Carl Yuan was bailed out with a wild ruling on Sunday in the final round of the 2024 Sony Open in Hawaii.
On the 18th hole, a 550-yard par 5, Yuan was in a five-way tie for the lead at 16 under and found a fairway bunker off the tee. His second shot was wayward to the right and was bound for a hospitality tent down the right side of the fairway. Yuan’s ball wasn’t found, but a PGA Tour rules official granted the 26-year-old a free drop in the short grass two club lengths from the hospitality stand, which was ruled as a Temporary Immovable Obstruction (TIO). Yuan was unable to take advantage of the break and made par to take the clubhouse lead at 16 under.
“Virtual certainty” it went into the hospitality tent. But they never found the ball…🤔🤔🤔 pic.twitter.com/FjqFPHLznK
— Joseph LaMagna (@JosephLaMagna) January 15, 2024
Shortly after the incident, Golf Channel’s Todd Lewis reported on the broadcast that a rules official said there was “virtual certainty” from video evidence and fans in the stand that the ball was lost in the tent.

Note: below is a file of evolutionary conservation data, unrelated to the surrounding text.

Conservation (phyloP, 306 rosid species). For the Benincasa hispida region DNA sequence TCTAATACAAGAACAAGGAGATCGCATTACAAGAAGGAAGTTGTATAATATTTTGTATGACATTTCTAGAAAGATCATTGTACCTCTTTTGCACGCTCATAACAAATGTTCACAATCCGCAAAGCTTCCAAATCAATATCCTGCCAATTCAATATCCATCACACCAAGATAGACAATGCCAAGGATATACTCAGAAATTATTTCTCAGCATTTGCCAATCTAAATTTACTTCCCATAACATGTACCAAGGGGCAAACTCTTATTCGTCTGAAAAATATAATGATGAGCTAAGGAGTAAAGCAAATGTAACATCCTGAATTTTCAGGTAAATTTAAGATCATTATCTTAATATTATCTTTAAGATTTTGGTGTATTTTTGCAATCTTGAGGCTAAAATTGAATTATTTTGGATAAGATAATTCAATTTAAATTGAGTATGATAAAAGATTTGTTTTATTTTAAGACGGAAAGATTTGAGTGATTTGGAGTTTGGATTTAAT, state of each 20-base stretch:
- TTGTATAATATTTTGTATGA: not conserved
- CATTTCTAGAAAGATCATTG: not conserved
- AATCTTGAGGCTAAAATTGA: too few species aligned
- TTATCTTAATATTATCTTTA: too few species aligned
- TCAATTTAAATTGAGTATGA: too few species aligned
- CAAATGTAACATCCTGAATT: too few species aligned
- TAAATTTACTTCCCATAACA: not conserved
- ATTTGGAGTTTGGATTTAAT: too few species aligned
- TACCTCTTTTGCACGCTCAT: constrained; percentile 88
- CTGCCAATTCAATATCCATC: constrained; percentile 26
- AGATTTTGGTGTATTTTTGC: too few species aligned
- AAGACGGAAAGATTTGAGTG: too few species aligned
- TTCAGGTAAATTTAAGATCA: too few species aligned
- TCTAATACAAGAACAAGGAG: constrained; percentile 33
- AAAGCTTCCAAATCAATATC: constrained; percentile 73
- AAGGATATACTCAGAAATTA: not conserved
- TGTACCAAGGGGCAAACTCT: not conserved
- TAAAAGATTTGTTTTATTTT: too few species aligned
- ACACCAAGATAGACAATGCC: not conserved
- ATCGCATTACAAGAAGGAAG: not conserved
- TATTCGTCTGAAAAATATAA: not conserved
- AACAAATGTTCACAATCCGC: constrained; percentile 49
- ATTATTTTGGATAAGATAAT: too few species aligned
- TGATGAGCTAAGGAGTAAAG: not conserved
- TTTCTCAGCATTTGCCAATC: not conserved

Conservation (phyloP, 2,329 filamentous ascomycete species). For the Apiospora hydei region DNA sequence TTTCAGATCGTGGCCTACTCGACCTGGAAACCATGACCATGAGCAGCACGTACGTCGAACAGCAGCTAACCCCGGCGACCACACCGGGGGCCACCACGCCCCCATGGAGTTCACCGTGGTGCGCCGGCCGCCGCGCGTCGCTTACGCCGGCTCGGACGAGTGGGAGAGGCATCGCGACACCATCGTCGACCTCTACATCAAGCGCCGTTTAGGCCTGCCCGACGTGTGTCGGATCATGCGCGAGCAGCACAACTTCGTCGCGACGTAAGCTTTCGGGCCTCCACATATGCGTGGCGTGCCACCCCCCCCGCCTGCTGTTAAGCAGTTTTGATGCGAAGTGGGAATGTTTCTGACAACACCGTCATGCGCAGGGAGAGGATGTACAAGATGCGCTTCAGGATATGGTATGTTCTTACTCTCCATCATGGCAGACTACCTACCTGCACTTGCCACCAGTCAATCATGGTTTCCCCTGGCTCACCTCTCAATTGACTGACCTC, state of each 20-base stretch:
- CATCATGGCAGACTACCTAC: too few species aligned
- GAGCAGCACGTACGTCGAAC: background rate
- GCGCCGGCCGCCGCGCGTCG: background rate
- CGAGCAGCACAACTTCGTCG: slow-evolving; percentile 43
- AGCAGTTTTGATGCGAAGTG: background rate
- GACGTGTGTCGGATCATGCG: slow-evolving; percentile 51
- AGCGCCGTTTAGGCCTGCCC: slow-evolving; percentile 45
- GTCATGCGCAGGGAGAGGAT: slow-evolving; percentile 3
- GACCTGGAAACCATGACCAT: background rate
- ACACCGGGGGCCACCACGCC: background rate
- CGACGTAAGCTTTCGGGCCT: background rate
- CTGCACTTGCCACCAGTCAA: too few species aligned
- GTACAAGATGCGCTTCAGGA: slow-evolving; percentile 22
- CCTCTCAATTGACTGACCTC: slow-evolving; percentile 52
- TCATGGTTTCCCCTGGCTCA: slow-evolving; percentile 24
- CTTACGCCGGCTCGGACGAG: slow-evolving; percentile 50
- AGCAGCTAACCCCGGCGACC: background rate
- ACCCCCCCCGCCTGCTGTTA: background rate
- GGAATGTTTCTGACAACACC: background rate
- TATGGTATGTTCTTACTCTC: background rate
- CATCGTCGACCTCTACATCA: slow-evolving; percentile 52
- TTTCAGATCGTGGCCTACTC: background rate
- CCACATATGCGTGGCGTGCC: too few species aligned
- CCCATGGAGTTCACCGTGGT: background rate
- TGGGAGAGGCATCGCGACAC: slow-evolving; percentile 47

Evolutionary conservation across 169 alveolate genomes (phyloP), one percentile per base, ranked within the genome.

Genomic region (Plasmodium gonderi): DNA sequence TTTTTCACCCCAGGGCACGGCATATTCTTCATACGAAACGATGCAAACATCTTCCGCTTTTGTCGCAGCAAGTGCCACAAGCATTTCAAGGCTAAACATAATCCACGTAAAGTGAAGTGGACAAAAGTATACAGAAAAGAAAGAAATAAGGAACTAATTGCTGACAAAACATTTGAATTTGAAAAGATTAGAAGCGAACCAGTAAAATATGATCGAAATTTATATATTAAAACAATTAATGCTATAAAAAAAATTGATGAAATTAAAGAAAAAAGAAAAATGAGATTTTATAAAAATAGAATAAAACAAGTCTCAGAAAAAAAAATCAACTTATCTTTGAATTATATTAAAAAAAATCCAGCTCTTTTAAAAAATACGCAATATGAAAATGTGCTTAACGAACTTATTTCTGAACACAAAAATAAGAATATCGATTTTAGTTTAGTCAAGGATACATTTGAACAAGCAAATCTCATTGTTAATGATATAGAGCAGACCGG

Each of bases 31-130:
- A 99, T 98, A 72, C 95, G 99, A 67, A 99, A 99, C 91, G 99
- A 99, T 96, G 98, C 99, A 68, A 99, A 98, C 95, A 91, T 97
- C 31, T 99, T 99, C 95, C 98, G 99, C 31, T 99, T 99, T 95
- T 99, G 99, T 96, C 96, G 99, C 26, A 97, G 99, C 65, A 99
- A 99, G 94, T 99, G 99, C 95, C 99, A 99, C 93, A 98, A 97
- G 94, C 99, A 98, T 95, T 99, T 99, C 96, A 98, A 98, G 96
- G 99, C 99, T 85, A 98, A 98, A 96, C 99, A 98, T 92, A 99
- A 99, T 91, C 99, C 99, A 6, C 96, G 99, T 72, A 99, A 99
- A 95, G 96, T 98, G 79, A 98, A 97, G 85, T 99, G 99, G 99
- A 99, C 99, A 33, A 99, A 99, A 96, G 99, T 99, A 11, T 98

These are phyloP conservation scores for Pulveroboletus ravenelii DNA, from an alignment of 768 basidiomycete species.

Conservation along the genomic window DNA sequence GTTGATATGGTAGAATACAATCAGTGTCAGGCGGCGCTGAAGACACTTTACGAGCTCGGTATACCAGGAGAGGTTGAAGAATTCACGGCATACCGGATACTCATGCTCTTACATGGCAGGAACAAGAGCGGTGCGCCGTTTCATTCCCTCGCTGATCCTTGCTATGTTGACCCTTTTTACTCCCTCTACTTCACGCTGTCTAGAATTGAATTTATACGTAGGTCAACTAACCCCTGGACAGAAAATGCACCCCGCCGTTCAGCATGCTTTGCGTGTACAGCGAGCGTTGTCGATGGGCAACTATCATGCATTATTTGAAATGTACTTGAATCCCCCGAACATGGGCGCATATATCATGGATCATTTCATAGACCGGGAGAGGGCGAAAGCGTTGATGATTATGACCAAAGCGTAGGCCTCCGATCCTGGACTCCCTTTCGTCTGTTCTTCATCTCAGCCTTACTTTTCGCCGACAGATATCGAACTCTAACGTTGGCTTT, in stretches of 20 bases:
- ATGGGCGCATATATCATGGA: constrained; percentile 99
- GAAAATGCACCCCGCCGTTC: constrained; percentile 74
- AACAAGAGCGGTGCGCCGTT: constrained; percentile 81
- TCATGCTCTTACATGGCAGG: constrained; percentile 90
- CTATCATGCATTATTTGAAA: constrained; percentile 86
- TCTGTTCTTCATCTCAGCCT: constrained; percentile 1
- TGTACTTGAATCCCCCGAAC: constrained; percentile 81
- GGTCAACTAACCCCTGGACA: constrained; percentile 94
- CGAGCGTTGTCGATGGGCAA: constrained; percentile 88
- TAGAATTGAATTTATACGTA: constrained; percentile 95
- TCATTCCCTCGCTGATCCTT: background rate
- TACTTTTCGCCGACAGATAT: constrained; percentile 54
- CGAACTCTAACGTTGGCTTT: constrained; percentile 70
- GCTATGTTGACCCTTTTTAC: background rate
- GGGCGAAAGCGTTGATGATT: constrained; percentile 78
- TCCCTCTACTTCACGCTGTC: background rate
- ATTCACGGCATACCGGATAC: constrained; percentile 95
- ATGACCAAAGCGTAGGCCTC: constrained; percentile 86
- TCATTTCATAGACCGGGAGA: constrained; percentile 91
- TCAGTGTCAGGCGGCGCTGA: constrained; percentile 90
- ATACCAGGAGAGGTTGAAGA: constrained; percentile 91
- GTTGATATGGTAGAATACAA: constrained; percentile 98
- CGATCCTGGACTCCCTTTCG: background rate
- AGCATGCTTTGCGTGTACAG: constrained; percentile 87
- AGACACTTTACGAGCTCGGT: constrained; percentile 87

According to the USGA and R&A, if a player’s ball is not found but is known or virtually certain to have come to rest in a TIO, “the player may take relief by using the estimated point where the ball last crossed the edge of the TIO on the course as the spot of the ball for purposes of finding the nearest point of complete relief.”
The video shows a white ball flying near the white tent before it disappears. The question is, if the ball wasn’t found, how could the rules officials or fans know with any certainty it was lost in the tent? Hospitality tents aren’t exactly quiet, so if fans heard the ball hit the tent, how do they know it didn’t ricochet out of play since it was never found?
The ruling was an odd one, and while it didn’t wind up impacting the winner of the tournament, the Tour may have some explaining to do.